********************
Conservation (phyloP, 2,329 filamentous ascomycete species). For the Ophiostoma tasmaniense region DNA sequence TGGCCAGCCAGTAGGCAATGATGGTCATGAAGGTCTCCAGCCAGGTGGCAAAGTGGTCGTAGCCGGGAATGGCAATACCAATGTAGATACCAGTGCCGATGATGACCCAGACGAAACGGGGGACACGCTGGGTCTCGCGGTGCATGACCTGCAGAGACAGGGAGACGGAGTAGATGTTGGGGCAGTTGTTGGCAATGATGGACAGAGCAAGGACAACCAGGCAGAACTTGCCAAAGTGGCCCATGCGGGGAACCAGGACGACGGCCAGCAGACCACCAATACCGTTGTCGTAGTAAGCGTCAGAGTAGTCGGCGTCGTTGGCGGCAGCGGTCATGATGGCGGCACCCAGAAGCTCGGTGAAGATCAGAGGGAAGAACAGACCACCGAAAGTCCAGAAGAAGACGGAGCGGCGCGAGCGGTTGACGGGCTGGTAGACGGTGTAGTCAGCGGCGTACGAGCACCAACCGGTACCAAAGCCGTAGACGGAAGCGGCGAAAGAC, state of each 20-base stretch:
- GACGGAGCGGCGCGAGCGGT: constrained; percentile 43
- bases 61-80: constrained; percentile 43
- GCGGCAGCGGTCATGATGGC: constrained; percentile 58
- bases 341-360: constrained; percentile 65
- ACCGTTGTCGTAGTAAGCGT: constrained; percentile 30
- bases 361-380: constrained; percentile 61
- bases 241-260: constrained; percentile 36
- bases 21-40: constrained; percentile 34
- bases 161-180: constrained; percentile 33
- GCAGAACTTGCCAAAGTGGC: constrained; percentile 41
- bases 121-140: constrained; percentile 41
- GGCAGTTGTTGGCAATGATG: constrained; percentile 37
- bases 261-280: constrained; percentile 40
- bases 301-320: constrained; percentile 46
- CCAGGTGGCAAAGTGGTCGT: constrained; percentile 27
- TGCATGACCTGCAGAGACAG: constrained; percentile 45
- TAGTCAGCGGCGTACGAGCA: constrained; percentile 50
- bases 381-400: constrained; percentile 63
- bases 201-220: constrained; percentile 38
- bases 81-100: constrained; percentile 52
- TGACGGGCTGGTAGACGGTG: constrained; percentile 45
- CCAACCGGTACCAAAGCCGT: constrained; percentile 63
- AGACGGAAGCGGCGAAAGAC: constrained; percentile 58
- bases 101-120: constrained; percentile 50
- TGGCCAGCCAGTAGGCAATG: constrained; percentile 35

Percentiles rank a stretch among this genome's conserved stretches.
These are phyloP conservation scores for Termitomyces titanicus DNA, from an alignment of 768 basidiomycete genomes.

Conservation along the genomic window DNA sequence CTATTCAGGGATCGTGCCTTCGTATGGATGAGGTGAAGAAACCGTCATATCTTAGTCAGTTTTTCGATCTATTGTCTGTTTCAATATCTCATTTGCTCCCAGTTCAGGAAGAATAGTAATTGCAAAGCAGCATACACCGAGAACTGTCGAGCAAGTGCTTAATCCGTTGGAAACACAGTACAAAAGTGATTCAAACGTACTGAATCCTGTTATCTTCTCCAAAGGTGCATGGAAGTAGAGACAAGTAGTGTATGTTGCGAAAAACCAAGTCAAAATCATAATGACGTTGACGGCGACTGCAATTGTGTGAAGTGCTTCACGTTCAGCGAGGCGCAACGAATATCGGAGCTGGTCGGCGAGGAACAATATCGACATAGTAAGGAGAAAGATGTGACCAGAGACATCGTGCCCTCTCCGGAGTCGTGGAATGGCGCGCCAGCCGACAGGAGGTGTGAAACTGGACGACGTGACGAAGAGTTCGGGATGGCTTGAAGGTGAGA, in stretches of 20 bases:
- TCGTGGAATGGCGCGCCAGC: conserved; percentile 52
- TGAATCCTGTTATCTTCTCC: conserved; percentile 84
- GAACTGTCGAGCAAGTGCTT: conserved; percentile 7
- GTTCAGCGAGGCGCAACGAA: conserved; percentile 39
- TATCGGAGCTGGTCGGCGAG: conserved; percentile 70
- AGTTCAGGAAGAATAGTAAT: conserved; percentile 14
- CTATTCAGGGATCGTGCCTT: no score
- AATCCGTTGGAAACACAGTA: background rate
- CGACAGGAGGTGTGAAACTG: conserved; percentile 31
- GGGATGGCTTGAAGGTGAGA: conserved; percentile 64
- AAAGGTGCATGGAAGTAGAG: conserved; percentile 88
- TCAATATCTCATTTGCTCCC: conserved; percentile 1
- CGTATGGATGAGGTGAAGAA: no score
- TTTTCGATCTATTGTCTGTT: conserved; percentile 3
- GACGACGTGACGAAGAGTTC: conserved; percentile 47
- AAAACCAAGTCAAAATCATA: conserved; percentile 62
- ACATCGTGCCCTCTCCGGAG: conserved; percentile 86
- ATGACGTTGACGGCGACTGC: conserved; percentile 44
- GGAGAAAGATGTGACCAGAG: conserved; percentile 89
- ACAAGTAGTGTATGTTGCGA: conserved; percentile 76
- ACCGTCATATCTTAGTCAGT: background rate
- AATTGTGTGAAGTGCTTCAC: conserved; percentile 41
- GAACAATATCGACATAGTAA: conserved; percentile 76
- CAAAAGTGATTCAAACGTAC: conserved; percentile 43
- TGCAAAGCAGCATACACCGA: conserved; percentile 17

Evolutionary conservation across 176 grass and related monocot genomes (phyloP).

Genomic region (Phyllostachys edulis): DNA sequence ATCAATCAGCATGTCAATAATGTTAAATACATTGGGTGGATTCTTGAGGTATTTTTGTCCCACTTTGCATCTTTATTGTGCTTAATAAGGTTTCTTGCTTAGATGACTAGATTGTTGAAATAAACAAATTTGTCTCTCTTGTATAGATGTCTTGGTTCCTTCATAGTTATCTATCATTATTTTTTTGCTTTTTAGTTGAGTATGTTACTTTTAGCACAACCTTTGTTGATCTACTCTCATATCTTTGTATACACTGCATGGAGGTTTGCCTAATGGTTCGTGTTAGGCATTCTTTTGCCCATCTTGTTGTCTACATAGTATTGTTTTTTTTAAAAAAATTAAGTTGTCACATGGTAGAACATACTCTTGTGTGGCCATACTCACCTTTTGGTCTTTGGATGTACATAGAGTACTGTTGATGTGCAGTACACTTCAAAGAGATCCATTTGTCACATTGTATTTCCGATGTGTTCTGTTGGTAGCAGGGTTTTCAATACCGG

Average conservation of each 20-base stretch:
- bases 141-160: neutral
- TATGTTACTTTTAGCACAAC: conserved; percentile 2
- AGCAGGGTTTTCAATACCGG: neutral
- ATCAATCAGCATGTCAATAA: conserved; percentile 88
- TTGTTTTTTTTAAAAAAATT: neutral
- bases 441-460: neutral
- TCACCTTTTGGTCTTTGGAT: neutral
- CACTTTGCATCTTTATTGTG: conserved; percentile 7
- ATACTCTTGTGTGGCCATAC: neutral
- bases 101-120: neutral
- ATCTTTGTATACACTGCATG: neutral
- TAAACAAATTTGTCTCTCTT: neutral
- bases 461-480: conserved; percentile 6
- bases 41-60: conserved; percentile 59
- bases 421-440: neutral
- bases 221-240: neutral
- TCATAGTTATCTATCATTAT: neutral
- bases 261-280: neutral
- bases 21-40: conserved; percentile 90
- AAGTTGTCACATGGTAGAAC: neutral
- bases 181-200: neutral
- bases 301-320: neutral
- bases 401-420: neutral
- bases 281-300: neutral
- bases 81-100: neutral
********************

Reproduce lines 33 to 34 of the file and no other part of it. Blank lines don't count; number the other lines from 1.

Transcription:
- GTTCAGCGAGGCGCAACGAA: conserved; percentile 39
- TATCGGAGCTGGTCGGCGAG: conserved; percentile 70